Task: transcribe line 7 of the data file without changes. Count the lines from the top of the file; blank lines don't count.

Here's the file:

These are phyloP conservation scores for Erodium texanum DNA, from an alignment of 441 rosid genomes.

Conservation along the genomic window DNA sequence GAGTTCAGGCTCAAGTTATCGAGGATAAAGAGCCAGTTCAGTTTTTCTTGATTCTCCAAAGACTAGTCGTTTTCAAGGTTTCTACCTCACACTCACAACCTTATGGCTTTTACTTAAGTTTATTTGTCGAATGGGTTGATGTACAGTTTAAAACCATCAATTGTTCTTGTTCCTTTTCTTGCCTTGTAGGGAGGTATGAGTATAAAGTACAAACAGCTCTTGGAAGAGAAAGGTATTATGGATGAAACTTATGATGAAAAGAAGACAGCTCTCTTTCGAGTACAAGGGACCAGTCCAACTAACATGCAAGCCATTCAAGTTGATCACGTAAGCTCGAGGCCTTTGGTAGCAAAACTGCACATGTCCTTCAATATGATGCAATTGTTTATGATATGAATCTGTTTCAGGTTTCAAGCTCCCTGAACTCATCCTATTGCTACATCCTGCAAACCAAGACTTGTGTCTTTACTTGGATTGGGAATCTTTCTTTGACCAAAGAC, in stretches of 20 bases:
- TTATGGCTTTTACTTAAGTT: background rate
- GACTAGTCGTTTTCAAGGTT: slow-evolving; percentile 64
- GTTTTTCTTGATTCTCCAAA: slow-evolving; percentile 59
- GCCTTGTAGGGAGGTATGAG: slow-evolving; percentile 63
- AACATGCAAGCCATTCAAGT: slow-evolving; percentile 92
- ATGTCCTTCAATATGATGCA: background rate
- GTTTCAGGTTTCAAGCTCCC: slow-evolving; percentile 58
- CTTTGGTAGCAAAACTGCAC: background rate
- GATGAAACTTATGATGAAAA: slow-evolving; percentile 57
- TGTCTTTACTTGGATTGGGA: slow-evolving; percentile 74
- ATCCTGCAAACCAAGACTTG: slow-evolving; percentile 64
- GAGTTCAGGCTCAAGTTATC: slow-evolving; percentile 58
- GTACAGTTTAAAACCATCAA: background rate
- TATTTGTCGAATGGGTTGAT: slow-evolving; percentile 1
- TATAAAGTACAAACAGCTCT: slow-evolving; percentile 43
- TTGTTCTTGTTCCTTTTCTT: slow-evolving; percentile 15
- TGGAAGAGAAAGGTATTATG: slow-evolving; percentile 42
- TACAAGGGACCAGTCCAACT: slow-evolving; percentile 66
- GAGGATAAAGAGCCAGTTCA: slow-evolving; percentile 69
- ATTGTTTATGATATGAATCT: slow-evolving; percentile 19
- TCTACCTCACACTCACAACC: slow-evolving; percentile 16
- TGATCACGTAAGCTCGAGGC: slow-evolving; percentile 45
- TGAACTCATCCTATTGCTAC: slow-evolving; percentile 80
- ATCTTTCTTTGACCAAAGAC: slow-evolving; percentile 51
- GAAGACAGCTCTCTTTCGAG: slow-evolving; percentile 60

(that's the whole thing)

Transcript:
- AACATGCAAGCCATTCAAGT: slow-evolving; percentile 92